Thursday, May 8, 2014

Some more thoughts about donkey motivation

In the past, motivation was thought to come from a carrot and stick approach.  However as Whitmore writes:  "The carrot and stick analogy originates from donkey motivation ... if we treat people like donkeys they will perform like donkeys ... if people are going to perform, they must be self-motivated."

There is a whole chapter in the book about motivation and self-belief.  This is based on Maslow's hierarchy of needs.  At the top of the hierarchy is the state of self-actualization which emerges with the physical and self-esteem needs are satisfied.  In this state the individual is not driven by the need to prove himself - either to himself or to anyone else.  Further down the hierarchy work can provide for people's primary needs.  People work for money with which they can buy food, water, clothing and shelter.  Work also satisfies some higher level needs such as working in a community, promotion, prestige and good pay.  However Whitmore writes that many people today are striving not for these things but more for self-belief:  "traditional businesses and management methods are very poor at meeting this need.  In fact most managers fail to do so principally because their desire to feel in control discourages them from building self-belief in those they manage."

Whitmore writes about the fact that there is a huge difference between getting esteem from others and self-esteem (or self-belief as he calls it).  He writes:  "Self belief is not met by prestige and privilege, which are more symbolic than substantial.  It is built when someone is seen to be worthy of making choices.  Promotion without genuine empowerment and the opportunity to express potential is counterproductive."  I thought about this a lot.  It explained why even when in my last job I got promoted to a position of responsibility, I felt worse than when I was a simple IT teacher.  When someone else was still making all the decisions, especially ones where I felt I had greater knowledge and certainly greater principles about digital ethics, I just ended up feeling used.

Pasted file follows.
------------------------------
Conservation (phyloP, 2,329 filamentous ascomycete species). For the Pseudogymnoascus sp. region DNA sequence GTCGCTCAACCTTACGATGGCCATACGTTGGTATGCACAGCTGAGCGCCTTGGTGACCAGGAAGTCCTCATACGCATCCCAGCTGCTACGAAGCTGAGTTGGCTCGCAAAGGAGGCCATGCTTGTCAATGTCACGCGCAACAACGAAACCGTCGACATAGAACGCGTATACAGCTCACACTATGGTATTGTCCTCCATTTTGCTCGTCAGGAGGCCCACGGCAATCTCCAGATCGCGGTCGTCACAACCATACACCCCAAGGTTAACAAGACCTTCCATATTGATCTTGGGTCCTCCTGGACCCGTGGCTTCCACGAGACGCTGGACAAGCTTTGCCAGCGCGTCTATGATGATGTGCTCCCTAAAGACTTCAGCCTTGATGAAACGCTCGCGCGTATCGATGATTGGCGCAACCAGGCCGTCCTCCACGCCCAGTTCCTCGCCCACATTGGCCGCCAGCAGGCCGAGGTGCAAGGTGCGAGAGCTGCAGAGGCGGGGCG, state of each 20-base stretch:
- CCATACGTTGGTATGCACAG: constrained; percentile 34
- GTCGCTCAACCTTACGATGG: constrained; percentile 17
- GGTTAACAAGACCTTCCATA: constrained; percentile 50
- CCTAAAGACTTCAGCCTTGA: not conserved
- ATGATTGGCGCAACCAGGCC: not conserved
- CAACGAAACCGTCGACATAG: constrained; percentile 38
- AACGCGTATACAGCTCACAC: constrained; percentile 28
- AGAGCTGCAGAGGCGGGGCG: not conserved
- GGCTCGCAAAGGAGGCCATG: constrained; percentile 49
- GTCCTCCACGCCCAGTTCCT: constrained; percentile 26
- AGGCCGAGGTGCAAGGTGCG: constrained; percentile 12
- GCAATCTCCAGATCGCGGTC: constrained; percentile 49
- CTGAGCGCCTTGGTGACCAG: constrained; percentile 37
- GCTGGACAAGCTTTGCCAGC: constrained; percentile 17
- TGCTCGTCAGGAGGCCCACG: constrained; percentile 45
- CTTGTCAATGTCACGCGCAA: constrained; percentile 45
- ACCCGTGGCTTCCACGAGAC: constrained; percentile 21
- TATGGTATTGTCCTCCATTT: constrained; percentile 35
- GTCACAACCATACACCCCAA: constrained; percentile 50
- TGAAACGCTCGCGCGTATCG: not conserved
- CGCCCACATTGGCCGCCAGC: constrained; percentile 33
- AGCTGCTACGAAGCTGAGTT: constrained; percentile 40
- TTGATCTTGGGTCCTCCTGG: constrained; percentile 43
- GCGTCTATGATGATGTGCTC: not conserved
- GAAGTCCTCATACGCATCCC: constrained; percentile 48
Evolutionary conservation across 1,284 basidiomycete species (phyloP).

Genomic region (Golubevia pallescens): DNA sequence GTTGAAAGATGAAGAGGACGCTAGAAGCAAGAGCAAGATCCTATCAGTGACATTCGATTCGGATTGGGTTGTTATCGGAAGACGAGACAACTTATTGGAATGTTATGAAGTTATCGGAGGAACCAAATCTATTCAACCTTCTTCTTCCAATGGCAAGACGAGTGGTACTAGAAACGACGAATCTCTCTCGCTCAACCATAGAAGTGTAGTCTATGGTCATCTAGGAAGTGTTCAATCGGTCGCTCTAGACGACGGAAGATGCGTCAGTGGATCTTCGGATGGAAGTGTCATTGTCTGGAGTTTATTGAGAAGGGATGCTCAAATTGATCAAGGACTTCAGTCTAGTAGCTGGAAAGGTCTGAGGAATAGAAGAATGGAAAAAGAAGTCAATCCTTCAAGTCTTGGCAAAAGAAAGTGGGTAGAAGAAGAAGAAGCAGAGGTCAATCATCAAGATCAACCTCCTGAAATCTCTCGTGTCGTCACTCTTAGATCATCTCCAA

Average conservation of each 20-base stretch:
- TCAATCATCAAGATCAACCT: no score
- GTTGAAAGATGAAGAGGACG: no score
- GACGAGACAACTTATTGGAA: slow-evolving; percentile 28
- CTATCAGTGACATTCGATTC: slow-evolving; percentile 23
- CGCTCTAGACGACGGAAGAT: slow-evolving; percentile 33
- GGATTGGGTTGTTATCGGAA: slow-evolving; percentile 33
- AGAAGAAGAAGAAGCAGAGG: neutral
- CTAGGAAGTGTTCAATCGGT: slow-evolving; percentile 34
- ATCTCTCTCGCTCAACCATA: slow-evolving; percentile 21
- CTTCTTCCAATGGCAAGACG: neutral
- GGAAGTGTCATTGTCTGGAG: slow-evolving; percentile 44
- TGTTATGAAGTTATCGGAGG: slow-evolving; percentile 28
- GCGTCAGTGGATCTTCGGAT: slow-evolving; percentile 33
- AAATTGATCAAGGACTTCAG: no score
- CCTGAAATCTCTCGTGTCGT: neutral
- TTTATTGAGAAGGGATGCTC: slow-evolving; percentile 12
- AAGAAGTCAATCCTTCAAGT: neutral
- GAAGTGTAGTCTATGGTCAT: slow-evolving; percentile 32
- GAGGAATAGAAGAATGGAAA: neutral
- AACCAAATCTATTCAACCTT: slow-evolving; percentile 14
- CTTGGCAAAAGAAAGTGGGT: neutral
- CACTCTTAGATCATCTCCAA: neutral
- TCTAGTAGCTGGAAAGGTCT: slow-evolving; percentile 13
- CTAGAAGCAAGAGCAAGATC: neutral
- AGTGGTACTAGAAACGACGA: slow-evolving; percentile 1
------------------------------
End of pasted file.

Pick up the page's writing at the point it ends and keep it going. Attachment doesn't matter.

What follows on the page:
It's interesting that Whitmore identifies most business leaders as being at Maslow's status and recognition level and also that he writes that it is here that they do most harm.  At this level these people are often arrogant, assertive, domineering and self-important.  He writes about the necessity for a leader to progress on to the next level, which is the need for self-belief.  At this level the leadership gets better.  With self-belief the leader is not arrogant but authentic and altruistic - those at this level are leading for others rather than for themselves.  The best leaders of all, however, are a level above that of self-belief - that of self-actualization.  This level is often referred to as the level of service - which is often what gives life meaning and purpose.

But the problem is that not many people get to this level.  Businesses (and schools) are full of people who are lower down the ladder.  They have power and they have people that they can use it on.  Many leaders are stuck on the status and recognition step and many never get beyond it.  It is these people who have a large amount of power together with a large amount of self-interest, and to be perfectly frank these are the sort of people that I hope never to work for again.

Photo Credit: iki-photos via Compfight cc

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